- You request them to complete an action after they’ve viewed a certain number of your posts. E.g. after they’ve read 5 posts, you ask them to complete an action before they can read more.
- You’re just locking up a specific part of a post - if people enjoyed the first part of the post, they’ll be more likely to complete an action to keep reading.
When not to use content lockers
For 99% of sites, you should never lock up your whole site. Visitors need to know your content is valuable enough for them to jump through hoops. If you lock everything up, they’ll just go somewhere else.
Also, if your content is just plain low-value, people won’t be willing to pay to unlock it. E.g. if you lock up a YouTube video that’s available from lots of other sources. Very few people will be willing to complete an action to unlock it - they’ll just go somewhere else.
Use content lockers as a scalpel - not a sledgehammer. Limit their use to where they will be effective and not destroy your users’ experiences.
How to add content lockers to WordPress
This post isn’t intended to be a plugin roundup, so I’m just going to list one of the best plugins for each of the three types of content lockers I discussed. You can use them to add your chosen blocker to your website.
Best social locker plugin
With 10,000+ active installs and regular updates, OnePress Social Locker is one of the best social locker plugins out there. It lets you:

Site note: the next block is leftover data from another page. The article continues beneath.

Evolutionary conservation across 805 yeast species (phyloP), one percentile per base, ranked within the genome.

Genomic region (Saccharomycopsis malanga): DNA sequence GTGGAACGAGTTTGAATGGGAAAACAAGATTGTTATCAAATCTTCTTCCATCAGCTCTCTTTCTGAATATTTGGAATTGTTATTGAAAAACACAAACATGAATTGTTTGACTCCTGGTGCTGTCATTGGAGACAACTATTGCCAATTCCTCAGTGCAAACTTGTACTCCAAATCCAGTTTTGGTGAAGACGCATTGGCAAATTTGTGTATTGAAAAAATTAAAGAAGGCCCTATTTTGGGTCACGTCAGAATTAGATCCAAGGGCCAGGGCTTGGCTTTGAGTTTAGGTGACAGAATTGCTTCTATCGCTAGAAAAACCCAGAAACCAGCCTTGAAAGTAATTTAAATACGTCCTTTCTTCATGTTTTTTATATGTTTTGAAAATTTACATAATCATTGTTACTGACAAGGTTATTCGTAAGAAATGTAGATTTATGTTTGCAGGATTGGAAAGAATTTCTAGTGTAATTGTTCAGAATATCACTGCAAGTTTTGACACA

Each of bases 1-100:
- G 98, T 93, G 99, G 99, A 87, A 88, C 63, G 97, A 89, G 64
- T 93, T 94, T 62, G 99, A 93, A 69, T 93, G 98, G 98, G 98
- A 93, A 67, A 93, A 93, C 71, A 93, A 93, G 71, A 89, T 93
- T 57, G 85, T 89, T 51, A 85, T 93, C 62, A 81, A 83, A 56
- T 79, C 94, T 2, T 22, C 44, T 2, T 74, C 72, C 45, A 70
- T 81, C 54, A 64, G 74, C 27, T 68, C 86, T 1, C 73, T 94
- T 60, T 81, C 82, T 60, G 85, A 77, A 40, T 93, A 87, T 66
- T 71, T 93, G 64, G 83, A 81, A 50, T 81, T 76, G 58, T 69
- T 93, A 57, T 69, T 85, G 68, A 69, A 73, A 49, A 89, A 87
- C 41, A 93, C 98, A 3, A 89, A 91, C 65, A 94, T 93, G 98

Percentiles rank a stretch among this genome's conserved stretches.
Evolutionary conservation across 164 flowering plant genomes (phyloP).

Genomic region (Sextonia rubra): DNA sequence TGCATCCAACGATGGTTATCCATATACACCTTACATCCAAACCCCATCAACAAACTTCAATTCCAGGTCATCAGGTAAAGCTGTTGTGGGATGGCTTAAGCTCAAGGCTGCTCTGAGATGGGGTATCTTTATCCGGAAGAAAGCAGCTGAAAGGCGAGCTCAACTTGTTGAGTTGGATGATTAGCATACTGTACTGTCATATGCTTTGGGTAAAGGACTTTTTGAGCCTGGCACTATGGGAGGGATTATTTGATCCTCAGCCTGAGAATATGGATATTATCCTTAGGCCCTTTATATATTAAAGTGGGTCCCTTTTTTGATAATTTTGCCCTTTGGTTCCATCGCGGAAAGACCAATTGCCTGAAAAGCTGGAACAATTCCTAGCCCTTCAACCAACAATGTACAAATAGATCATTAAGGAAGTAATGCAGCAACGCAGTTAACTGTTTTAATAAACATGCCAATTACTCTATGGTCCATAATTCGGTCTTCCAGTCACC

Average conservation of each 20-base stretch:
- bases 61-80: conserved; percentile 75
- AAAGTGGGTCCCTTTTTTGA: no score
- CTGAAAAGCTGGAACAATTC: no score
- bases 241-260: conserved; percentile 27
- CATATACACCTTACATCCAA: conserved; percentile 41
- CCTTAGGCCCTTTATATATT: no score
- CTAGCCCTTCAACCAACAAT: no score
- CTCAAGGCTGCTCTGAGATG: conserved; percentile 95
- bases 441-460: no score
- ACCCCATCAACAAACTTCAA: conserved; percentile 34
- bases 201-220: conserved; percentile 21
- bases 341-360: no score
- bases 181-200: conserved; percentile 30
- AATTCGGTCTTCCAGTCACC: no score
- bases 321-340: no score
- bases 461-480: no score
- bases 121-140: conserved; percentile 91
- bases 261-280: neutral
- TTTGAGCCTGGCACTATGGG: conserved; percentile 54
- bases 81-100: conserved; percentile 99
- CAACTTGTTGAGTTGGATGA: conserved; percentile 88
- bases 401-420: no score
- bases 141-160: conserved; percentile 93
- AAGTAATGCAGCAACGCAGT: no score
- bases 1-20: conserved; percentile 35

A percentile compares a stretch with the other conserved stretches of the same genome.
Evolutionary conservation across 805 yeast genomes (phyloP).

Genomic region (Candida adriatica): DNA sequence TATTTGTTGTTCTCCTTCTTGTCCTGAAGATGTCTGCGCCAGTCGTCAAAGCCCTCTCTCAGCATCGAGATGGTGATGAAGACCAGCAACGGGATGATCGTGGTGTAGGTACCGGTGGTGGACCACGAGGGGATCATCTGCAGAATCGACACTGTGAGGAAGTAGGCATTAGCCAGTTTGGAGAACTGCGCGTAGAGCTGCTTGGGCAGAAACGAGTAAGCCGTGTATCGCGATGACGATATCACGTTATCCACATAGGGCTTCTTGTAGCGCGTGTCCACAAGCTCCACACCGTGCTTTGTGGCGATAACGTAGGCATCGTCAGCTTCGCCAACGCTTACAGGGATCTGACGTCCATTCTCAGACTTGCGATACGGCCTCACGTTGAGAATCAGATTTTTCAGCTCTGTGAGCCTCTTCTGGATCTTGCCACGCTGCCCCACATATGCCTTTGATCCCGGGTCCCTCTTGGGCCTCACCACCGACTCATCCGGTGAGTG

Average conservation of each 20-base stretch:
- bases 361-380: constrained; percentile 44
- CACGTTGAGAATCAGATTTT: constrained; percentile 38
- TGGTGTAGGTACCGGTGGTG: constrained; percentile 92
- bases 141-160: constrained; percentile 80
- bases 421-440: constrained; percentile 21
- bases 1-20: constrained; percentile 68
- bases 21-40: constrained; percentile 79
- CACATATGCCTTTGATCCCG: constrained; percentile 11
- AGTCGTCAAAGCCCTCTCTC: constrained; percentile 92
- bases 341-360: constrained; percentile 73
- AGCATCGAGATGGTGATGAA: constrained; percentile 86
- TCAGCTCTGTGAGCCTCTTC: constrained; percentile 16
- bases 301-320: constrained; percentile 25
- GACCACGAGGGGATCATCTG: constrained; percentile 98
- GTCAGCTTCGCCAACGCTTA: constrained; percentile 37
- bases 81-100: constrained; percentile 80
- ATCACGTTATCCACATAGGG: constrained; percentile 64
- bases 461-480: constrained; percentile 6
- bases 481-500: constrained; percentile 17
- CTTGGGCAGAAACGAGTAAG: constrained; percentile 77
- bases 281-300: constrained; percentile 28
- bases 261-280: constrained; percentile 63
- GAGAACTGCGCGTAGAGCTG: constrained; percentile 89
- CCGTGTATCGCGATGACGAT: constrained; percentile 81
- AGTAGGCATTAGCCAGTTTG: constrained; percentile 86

- Require a share on Facebook, Twitter, or Google+. More networks are available in the premium version
- Analyze your lockers. See if they’re effective or hurting your efforts. Keep the good ones, kill the ones where the negatives outweigh the positives.
- Style your locker to match your site.
- Keep your locked content visible to search engines so it can still rank. You can also turn this feature off if you’re worried about a cloaking penalty.
- Easily lock specific portions of your post with shortcodes.
- Much, much more. Especially in the premium version.
Best paywall locker plugin
Leaky Paywall helps you set up a metered paywall similar to the New York Times and other popular newspapers. It lets you:
- Allow people to read X number of articles before they’re required to pay. Great for giving readers a taste of your content before asking them to open their wallets.
- Keep your content readable/indexable by Google.
- Require emails instead of payment for free users
- And more...
Best email list locker plugin
From the same guys who created the social locker, OnePress Opt-In Panda allows you to lock up content behind an email subscribe box.
- Works with most major mailing services like MailChimp, Aweber, and more.
- Built-in analytics to see how things are working.
- Works on mobile.
- Google can still see your content.
- And more...
Content lockers get a bad rap sometimes because they’re so easy to abuse. But if you use them responsibly, you can get some great results without, most importantly, annoying your users too much.
Do you feel strongly about content lockers as a reader? Have you used content lockers? How were your results?